Mapping Networks of Denial and the Spread of Climate Skepticism in Europe – Evidence Form Germany

Monday, 16 July 2018: 19:42
Oral Presentation
Alexander RUSER, Zeppelin University, Friedrichshafen, Germany
Climate Skepticism and denial have been regarded as a US American phenomenon. Perhaps the one situation symbolizing the utter denial of climate change came in February 2015. Oklahoma Senator and author of the bestseller The Greatest Hoax: How the Global Warming Conspiracy Threatens Your Future Jim Inhofe tossed a snowball to the Senates Floor to ‘prove’ that climate change is a hoax. Senator Inhofe´s dramatic gesture not only got a lot of media attention but also set the stage for the next round in the ever more fierce controversy on climate politics in the US. The towering importance of conservative think tanks in creating the impression of scientific dissent and political dispute over the existence and the implications of anthropogenic climate change is well documented for the US. But also in Europe, self-appointed trailblazer in climate protection, climate skeptics are on the rise – not least due to the growing success of nationalist and climate sceptic parties in recent years like the democratic Unionist Party in the UK. With the latest electoral successes of right-wing party “Alternative for Germany” (AFD) a party made into the federal parliament that promises to abandon the decarbonizing the economy and to “remove the stigma of a pollutant from CO2” (AFD Manifesto 2016).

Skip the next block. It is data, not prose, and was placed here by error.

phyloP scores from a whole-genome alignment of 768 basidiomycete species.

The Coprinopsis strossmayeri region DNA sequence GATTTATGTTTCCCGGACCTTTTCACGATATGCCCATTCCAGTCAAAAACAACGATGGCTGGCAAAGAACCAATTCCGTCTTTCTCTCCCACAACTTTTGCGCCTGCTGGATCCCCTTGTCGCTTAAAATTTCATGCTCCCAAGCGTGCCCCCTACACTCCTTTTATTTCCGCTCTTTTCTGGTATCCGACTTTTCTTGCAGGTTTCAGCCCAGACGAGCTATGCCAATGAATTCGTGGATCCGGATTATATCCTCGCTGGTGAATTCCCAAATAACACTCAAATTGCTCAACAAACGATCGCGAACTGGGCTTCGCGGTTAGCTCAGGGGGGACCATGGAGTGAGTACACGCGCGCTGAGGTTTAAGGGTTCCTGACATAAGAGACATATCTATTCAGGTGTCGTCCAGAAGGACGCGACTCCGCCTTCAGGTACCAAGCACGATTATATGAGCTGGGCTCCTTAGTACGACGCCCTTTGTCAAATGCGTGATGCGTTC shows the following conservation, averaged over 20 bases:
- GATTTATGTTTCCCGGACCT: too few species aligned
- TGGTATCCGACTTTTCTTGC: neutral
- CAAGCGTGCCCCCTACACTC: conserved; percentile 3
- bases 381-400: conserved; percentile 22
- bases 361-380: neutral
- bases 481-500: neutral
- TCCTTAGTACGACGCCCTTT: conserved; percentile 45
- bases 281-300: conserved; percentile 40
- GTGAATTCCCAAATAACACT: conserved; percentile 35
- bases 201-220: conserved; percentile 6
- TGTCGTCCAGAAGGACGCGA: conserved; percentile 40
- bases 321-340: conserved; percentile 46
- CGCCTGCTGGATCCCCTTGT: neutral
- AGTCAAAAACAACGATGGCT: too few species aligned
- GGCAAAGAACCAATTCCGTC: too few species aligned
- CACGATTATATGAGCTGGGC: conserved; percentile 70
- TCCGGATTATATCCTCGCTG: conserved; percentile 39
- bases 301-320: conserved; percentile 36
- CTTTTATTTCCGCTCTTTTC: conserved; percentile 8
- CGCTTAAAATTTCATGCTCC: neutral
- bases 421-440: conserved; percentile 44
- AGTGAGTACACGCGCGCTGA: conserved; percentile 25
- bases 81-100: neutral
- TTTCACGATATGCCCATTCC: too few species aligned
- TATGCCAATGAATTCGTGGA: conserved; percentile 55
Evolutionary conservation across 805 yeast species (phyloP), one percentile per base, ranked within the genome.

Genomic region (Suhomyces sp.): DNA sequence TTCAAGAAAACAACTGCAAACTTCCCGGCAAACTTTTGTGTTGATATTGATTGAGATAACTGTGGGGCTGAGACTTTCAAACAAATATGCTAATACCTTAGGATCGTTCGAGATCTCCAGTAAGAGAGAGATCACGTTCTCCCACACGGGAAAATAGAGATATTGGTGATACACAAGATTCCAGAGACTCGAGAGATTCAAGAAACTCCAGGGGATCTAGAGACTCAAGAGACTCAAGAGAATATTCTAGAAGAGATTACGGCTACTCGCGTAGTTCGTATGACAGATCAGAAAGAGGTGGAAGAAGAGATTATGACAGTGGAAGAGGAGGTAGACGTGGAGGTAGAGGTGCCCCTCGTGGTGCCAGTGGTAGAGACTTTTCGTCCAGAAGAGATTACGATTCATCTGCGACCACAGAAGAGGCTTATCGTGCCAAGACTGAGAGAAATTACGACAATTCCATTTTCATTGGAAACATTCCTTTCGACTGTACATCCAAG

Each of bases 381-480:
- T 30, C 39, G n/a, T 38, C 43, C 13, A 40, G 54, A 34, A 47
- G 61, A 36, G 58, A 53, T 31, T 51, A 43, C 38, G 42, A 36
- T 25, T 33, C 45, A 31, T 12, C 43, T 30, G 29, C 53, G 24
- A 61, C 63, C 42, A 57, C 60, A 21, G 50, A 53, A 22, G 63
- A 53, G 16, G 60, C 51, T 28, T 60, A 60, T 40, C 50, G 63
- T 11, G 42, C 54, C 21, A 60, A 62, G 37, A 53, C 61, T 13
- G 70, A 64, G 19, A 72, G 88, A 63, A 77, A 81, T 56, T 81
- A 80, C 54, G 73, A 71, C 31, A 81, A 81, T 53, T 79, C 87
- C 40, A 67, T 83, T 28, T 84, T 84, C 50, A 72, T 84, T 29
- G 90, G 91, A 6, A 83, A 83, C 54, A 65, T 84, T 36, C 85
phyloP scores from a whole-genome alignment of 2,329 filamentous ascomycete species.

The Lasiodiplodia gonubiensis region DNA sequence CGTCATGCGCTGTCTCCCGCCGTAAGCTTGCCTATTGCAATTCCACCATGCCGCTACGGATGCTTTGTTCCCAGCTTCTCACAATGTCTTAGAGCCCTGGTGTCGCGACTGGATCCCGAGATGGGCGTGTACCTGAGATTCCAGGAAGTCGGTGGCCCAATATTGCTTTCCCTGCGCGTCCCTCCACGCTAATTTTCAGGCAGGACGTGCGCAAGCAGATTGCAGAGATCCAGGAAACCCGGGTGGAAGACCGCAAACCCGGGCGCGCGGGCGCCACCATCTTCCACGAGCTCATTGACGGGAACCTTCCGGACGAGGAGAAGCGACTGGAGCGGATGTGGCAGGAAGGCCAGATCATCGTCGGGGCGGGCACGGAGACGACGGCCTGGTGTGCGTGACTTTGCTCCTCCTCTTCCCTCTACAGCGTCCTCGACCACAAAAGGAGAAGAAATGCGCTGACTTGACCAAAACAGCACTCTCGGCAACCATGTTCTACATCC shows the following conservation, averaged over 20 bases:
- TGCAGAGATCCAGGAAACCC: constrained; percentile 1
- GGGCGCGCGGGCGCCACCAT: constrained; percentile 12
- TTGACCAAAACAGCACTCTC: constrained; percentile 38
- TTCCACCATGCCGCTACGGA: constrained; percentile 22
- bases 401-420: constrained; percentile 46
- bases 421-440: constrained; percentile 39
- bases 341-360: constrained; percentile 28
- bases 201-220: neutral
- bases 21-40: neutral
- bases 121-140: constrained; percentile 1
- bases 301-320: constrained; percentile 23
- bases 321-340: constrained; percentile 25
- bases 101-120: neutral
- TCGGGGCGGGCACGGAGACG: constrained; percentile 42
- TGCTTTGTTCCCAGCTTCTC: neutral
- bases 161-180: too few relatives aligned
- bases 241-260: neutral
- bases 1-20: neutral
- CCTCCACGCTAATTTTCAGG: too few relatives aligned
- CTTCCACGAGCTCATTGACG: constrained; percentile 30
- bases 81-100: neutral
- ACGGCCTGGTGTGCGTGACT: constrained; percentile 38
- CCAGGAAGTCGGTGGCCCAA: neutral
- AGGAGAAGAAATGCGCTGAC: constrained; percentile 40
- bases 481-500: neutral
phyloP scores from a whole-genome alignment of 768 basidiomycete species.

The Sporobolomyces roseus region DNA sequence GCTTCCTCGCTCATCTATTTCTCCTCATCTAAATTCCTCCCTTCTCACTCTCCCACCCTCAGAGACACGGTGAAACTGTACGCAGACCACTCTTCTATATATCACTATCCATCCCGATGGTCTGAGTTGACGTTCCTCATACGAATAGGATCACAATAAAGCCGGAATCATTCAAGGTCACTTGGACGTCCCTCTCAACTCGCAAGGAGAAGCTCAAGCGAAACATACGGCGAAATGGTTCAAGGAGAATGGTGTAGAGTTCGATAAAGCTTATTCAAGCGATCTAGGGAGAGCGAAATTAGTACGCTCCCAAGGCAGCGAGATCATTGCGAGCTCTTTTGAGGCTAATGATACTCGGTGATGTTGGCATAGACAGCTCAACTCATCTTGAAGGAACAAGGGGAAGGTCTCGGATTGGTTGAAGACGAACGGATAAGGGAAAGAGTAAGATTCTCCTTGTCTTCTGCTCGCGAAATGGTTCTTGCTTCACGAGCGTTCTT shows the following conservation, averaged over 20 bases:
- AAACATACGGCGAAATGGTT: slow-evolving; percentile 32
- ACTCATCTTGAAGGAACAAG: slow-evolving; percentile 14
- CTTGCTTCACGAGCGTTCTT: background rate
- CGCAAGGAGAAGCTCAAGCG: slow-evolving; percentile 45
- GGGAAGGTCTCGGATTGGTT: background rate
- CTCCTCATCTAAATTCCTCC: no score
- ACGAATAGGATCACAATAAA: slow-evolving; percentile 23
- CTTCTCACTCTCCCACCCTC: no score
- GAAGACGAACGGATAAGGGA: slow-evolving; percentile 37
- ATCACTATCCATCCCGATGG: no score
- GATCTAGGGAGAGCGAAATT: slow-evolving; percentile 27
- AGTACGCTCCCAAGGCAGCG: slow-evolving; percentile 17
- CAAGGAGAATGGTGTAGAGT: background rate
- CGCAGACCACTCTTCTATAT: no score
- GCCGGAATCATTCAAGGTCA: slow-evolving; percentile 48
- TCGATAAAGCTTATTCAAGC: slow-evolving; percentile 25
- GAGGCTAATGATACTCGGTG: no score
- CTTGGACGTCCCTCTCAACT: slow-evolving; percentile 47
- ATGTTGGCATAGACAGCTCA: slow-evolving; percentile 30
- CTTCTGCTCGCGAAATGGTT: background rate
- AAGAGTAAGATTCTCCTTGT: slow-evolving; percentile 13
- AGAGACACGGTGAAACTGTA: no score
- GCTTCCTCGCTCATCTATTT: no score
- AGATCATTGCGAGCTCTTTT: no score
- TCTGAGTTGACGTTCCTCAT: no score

The rise of climate sceptic parties and their strategies to challenge scientific authority and the role of the media is beginning to influence climate skeptic action groups. The contribution outlines a conceptual framework for analyzing and provides some empirical evidence for mapping emerging networks of climate skepticism in Germany thus contributing to a better understanding of the prospects of climate skepticism and denial in Europe.